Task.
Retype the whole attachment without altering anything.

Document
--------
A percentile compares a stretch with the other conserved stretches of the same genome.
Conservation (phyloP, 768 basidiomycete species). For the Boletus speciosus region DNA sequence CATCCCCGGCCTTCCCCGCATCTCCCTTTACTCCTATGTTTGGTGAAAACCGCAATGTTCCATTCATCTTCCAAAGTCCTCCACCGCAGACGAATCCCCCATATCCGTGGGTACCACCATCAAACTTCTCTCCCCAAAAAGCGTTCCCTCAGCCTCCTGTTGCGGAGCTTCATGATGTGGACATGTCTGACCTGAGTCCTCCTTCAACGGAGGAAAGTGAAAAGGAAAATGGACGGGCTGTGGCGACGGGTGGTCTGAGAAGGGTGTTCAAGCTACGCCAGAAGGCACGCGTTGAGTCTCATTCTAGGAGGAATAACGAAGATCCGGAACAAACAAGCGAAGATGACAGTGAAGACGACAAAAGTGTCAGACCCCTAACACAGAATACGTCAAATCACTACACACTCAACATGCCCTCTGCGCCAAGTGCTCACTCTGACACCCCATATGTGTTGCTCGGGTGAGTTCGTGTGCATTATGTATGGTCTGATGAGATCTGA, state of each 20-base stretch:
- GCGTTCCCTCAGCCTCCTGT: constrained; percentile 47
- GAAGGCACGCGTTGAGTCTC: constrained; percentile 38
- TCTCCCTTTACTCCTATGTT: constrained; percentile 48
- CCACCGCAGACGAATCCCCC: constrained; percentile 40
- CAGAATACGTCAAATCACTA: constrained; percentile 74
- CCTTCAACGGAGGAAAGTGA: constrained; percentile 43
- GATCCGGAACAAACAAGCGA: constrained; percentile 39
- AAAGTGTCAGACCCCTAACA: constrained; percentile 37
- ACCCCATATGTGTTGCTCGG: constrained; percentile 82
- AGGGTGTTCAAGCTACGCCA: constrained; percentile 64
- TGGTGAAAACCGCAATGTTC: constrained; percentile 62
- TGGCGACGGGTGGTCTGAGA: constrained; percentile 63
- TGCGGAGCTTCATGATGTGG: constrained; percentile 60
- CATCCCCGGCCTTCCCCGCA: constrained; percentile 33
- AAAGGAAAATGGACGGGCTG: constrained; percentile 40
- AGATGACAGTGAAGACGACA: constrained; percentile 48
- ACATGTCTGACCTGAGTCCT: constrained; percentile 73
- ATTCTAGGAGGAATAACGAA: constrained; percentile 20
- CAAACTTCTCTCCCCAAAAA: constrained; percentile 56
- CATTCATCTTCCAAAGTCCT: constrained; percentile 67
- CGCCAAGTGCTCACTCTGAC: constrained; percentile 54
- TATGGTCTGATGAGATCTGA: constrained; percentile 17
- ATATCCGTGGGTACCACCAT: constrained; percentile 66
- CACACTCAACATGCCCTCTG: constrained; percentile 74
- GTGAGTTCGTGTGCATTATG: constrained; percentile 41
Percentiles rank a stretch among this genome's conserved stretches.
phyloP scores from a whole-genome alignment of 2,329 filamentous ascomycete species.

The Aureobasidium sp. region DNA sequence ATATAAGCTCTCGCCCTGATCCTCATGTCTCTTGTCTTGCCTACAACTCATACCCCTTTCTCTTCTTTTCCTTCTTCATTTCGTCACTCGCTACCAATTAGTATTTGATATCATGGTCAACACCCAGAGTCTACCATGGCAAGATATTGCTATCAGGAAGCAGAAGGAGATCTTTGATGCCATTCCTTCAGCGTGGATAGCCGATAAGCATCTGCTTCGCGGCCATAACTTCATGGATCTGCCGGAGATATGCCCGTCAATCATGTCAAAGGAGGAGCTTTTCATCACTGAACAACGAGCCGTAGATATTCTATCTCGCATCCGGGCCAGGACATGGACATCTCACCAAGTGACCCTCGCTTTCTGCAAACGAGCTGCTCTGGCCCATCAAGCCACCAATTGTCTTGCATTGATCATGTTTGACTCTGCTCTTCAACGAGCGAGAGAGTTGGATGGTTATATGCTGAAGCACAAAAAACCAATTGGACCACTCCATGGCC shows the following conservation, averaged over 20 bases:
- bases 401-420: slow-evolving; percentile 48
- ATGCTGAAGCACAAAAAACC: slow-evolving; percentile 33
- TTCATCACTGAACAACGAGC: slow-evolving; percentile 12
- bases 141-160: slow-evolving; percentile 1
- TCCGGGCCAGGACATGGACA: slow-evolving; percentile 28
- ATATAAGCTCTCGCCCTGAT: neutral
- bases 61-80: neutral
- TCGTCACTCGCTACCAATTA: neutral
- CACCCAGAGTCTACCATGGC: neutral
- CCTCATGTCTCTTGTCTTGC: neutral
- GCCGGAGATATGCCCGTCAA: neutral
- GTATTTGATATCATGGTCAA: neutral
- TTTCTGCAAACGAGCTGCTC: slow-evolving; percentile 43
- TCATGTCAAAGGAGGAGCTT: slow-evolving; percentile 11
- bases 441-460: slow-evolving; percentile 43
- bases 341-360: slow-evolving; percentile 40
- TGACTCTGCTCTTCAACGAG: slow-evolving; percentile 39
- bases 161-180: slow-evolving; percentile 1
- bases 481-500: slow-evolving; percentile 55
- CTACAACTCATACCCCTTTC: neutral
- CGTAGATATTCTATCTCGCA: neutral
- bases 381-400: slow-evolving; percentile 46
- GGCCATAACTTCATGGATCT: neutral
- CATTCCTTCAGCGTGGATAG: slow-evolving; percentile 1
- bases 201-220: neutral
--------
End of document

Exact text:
A percentile compares a stretch with the other conserved stretches of the same genome.
Conservation (phyloP, 768 basidiomycete species). For the Boletus speciosus region DNA sequence CATCCCCGGCCTTCCCCGCATCTCCCTTTACTCCTATGTTTGGTGAAAACCGCAATGTTCCATTCATCTTCCAAAGTCCTCCACCGCAGACGAATCCCCCATATCCGTGGGTACCACCATCAAACTTCTCTCCCCAAAAAGCGTTCCCTCAGCCTCCTGTTGCGGAGCTTCATGATGTGGACATGTCTGACCTGAGTCCTCCTTCAACGGAGGAAAGTGAAAAGGAAAATGGACGGGCTGTGGCGACGGGTGGTCTGAGAAGGGTGTTCAAGCTACGCCAGAAGGCACGCGTTGAGTCTCATTCTAGGAGGAATAACGAAGATCCGGAACAAACAAGCGAAGATGACAGTGAAGACGACAAAAGTGTCAGACCCCTAACACAGAATACGTCAAATCACTACACACTCAACATGCCCTCTGCGCCAAGTGCTCACTCTGACACCCCATATGTGTTGCTCGGGTGAGTTCGTGTGCATTATGTATGGTCTGATGAGATCTGA, state of each 20-base stretch:
- GCGTTCCCTCAGCCTCCTGT: constrained; percentile 47
- GAAGGCACGCGTTGAGTCTC: constrained; percentile 38
- TCTCCCTTTACTCCTATGTT: constrained; percentile 48
- CCACCGCAGACGAATCCCCC: constrained; percentile 40
- CAGAATACGTCAAATCACTA: constrained; percentile 74
- CCTTCAACGGAGGAAAGTGA: constrained; percentile 43
- GATCCGGAACAAACAAGCGA: constrained; percentile 39
- AAAGTGTCAGACCCCTAACA: constrained; percentile 37
- ACCCCATATGTGTTGCTCGG: constrained; percentile 82
- AGGGTGTTCAAGCTACGCCA: constrained; percentile 64
- TGGTGAAAACCGCAATGTTC: constrained; percentile 62
- TGGCGACGGGTGGTCTGAGA: constrained; percentile 63
- TGCGGAGCTTCATGATGTGG: constrained; percentile 60
- CATCCCCGGCCTTCCCCGCA: constrained; percentile 33
- AAAGGAAAATGGACGGGCTG: constrained; percentile 40
- AGATGACAGTGAAGACGACA: constrained; percentile 48
- ACATGTCTGACCTGAGTCCT: constrained; percentile 73
- ATTCTAGGAGGAATAACGAA: constrained; percentile 20
- CAAACTTCTCTCCCCAAAAA: constrained; percentile 56
- CATTCATCTTCCAAAGTCCT: constrained; percentile 67
- CGCCAAGTGCTCACTCTGAC: constrained; percentile 54
- TATGGTCTGATGAGATCTGA: constrained; percentile 17
- ATATCCGTGGGTACCACCAT: constrained; percentile 66
- CACACTCAACATGCCCTCTG: constrained; percentile 74
- GTGAGTTCGTGTGCATTATG: constrained; percentile 41
Percentiles rank a stretch among this genome's conserved stretches.
phyloP scores from a whole-genome alignment of 2,329 filamentous ascomycete species.

The Aureobasidium sp. region DNA sequence ATATAAGCTCTCGCCCTGATCCTCATGTCTCTTGTCTTGCCTACAACTCATACCCCTTTCTCTTCTTTTCCTTCTTCATTTCGTCACTCGCTACCAATTAGTATTTGATATCATGGTCAACACCCAGAGTCTACCATGGCAAGATATTGCTATCAGGAAGCAGAAGGAGATCTTTGATGCCATTCCTTCAGCGTGGATAGCCGATAAGCATCTGCTTCGCGGCCATAACTTCATGGATCTGCCGGAGATATGCCCGTCAATCATGTCAAAGGAGGAGCTTTTCATCACTGAACAACGAGCCGTAGATATTCTATCTCGCATCCGGGCCAGGACATGGACATCTCACCAAGTGACCCTCGCTTTCTGCAAACGAGCTGCTCTGGCCCATCAAGCCACCAATTGTCTTGCATTGATCATGTTTGACTCTGCTCTTCAACGAGCGAGAGAGTTGGATGGTTATATGCTGAAGCACAAAAAACCAATTGGACCACTCCATGGCC shows the following conservation, averaged over 20 bases:
- bases 401-420: slow-evolving; percentile 48
- ATGCTGAAGCACAAAAAACC: slow-evolving; percentile 33
- TTCATCACTGAACAACGAGC: slow-evolving; percentile 12
- bases 141-160: slow-evolving; percentile 1
- TCCGGGCCAGGACATGGACA: slow-evolving; percentile 28
- ATATAAGCTCTCGCCCTGAT: neutral
- bases 61-80: neutral
- TCGTCACTCGCTACCAATTA: neutral
- CACCCAGAGTCTACCATGGC: neutral
- CCTCATGTCTCTTGTCTTGC: neutral
- GCCGGAGATATGCCCGTCAA: neutral
- GTATTTGATATCATGGTCAA: neutral
- TTTCTGCAAACGAGCTGCTC: slow-evolving; percentile 43
- TCATGTCAAAGGAGGAGCTT: slow-evolving; percentile 11
- bases 441-460: slow-evolving; percentile 43
- bases 341-360: slow-evolving; percentile 40
- TGACTCTGCTCTTCAACGAG: slow-evolving; percentile 39
- bases 161-180: slow-evolving; percentile 1
- bases 481-500: slow-evolving; percentile 55
- CTACAACTCATACCCCTTTC: neutral
- CGTAGATATTCTATCTCGCA: neutral
- bases 381-400: slow-evolving; percentile 46
- GGCCATAACTTCATGGATCT: neutral
- CATTCCTTCAGCGTGGATAG: slow-evolving; percentile 1
- bases 201-220: neutral